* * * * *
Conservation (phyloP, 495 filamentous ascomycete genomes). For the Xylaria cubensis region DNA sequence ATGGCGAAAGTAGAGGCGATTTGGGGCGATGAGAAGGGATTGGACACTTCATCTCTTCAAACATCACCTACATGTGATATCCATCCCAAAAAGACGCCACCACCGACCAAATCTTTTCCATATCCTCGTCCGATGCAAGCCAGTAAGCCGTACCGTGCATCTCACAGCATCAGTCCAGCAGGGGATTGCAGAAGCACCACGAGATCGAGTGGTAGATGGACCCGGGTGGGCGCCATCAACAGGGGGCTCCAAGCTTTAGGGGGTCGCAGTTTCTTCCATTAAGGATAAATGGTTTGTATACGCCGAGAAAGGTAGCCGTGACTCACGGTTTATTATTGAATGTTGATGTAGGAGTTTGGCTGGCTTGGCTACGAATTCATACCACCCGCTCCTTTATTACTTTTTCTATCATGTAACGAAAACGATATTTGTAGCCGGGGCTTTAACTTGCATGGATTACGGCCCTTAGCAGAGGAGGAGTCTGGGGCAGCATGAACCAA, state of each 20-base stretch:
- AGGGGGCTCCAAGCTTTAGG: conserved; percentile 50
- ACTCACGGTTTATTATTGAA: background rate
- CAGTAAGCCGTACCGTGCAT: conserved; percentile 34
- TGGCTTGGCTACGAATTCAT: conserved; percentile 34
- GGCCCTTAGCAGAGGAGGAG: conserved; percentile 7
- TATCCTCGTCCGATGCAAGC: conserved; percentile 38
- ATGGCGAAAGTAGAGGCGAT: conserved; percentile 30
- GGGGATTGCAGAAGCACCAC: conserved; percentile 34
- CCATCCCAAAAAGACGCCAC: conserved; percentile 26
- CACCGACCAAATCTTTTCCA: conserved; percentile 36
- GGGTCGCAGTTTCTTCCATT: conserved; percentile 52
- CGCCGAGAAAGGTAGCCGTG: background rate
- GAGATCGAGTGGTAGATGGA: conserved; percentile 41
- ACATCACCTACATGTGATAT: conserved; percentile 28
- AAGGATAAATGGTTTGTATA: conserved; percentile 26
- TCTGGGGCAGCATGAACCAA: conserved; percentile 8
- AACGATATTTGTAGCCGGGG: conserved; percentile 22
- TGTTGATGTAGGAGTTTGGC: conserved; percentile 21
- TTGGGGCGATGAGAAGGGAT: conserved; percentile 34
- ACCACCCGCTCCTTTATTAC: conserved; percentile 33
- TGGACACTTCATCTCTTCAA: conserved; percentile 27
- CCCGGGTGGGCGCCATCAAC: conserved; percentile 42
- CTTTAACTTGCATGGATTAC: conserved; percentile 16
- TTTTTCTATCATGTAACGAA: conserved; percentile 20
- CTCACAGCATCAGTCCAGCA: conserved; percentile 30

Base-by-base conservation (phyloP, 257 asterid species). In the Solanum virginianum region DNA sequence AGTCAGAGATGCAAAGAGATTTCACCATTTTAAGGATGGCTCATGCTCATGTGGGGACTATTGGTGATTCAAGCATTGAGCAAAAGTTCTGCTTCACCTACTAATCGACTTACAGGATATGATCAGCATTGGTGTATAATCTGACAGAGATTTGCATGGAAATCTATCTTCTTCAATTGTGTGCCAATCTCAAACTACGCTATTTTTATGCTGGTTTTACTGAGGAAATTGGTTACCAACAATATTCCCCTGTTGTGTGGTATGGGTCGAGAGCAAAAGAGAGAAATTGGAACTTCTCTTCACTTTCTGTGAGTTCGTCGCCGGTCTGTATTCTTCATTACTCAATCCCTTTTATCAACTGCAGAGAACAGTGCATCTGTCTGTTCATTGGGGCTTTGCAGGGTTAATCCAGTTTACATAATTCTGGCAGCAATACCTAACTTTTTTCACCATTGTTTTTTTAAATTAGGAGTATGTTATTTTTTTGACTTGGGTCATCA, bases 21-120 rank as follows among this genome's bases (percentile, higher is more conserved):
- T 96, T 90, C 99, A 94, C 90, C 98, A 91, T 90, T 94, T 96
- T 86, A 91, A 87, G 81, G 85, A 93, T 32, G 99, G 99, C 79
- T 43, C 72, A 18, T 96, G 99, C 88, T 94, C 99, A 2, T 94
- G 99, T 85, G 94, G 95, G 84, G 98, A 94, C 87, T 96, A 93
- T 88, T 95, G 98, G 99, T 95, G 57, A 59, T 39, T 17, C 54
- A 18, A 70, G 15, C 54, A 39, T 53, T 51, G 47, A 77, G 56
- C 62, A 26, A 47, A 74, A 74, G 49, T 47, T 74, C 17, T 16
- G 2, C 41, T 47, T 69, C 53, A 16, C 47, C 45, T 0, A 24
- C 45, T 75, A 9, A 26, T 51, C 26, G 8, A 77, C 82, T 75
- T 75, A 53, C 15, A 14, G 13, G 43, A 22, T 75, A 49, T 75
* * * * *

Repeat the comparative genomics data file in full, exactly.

Conservation (phyloP, 495 filamentous ascomycete genomes). For the Xylaria cubensis region DNA sequence ATGGCGAAAGTAGAGGCGATTTGGGGCGATGAGAAGGGATTGGACACTTCATCTCTTCAAACATCACCTACATGTGATATCCATCCCAAAAAGACGCCACCACCGACCAAATCTTTTCCATATCCTCGTCCGATGCAAGCCAGTAAGCCGTACCGTGCATCTCACAGCATCAGTCCAGCAGGGGATTGCAGAAGCACCACGAGATCGAGTGGTAGATGGACCCGGGTGGGCGCCATCAACAGGGGGCTCCAAGCTTTAGGGGGTCGCAGTTTCTTCCATTAAGGATAAATGGTTTGTATACGCCGAGAAAGGTAGCCGTGACTCACGGTTTATTATTGAATGTTGATGTAGGAGTTTGGCTGGCTTGGCTACGAATTCATACCACCCGCTCCTTTATTACTTTTTCTATCATGTAACGAAAACGATATTTGTAGCCGGGGCTTTAACTTGCATGGATTACGGCCCTTAGCAGAGGAGGAGTCTGGGGCAGCATGAACCAA, state of each 20-base stretch:
- AGGGGGCTCCAAGCTTTAGG: conserved; percentile 50
- ACTCACGGTTTATTATTGAA: background rate
- CAGTAAGCCGTACCGTGCAT: conserved; percentile 34
- TGGCTTGGCTACGAATTCAT: conserved; percentile 34
- GGCCCTTAGCAGAGGAGGAG: conserved; percentile 7
- TATCCTCGTCCGATGCAAGC: conserved; percentile 38
- ATGGCGAAAGTAGAGGCGAT: conserved; percentile 30
- GGGGATTGCAGAAGCACCAC: conserved; percentile 34
- CCATCCCAAAAAGACGCCAC: conserved; percentile 26
- CACCGACCAAATCTTTTCCA: conserved; percentile 36
- GGGTCGCAGTTTCTTCCATT: conserved; percentile 52
- CGCCGAGAAAGGTAGCCGTG: background rate
- GAGATCGAGTGGTAGATGGA: conserved; percentile 41
- ACATCACCTACATGTGATAT: conserved; percentile 28
- AAGGATAAATGGTTTGTATA: conserved; percentile 26
- TCTGGGGCAGCATGAACCAA: conserved; percentile 8
- AACGATATTTGTAGCCGGGG: conserved; percentile 22
- TGTTGATGTAGGAGTTTGGC: conserved; percentile 21
- TTGGGGCGATGAGAAGGGAT: conserved; percentile 34
- ACCACCCGCTCCTTTATTAC: conserved; percentile 33
- TGGACACTTCATCTCTTCAA: conserved; percentile 27
- CCCGGGTGGGCGCCATCAAC: conserved; percentile 42
- CTTTAACTTGCATGGATTAC: conserved; percentile 16
- TTTTTCTATCATGTAACGAA: conserved; percentile 20
- CTCACAGCATCAGTCCAGCA: conserved; percentile 30

Base-by-base conservation (phyloP, 257 asterid species). In the Solanum virginianum region DNA sequence AGTCAGAGATGCAAAGAGATTTCACCATTTTAAGGATGGCTCATGCTCATGTGGGGACTATTGGTGATTCAAGCATTGAGCAAAAGTTCTGCTTCACCTACTAATCGACTTACAGGATATGATCAGCATTGGTGTATAATCTGACAGAGATTTGCATGGAAATCTATCTTCTTCAATTGTGTGCCAATCTCAAACTACGCTATTTTTATGCTGGTTTTACTGAGGAAATTGGTTACCAACAATATTCCCCTGTTGTGTGGTATGGGTCGAGAGCAAAAGAGAGAAATTGGAACTTCTCTTCACTTTCTGTGAGTTCGTCGCCGGTCTGTATTCTTCATTACTCAATCCCTTTTATCAACTGCAGAGAACAGTGCATCTGTCTGTTCATTGGGGCTTTGCAGGGTTAATCCAGTTTACATAATTCTGGCAGCAATACCTAACTTTTTTCACCATTGTTTTTTTAAATTAGGAGTATGTTATTTTTTTGACTTGGGTCATCA, bases 21-120 rank as follows among this genome's bases (percentile, higher is more conserved):
- T 96, T 90, C 99, A 94, C 90, C 98, A 91, T 90, T 94, T 96
- T 86, A 91, A 87, G 81, G 85, A 93, T 32, G 99, G 99, C 79
- T 43, C 72, A 18, T 96, G 99, C 88, T 94, C 99, A 2, T 94
- G 99, T 85, G 94, G 95, G 84, G 98, A 94, C 87, T 96, A 93
- T 88, T 95, G 98, G 99, T 95, G 57, A 59, T 39, T 17, C 54
- A 18, A 70, G 15, C 54, A 39, T 53, T 51, G 47, A 77, G 56
- C 62, A 26, A 47, A 74, A 74, G 49, T 47, T 74, C 17, T 16
- G 2, C 41, T 47, T 69, C 53, A 16, C 47, C 45, T 0, A 24
- C 45, T 75, A 9, A 26, T 51, C 26, G 8, A 77, C 82, T 75
- T 75, A 53, C 15, A 14, G 13, G 43, A 22, T 75, A 49, T 75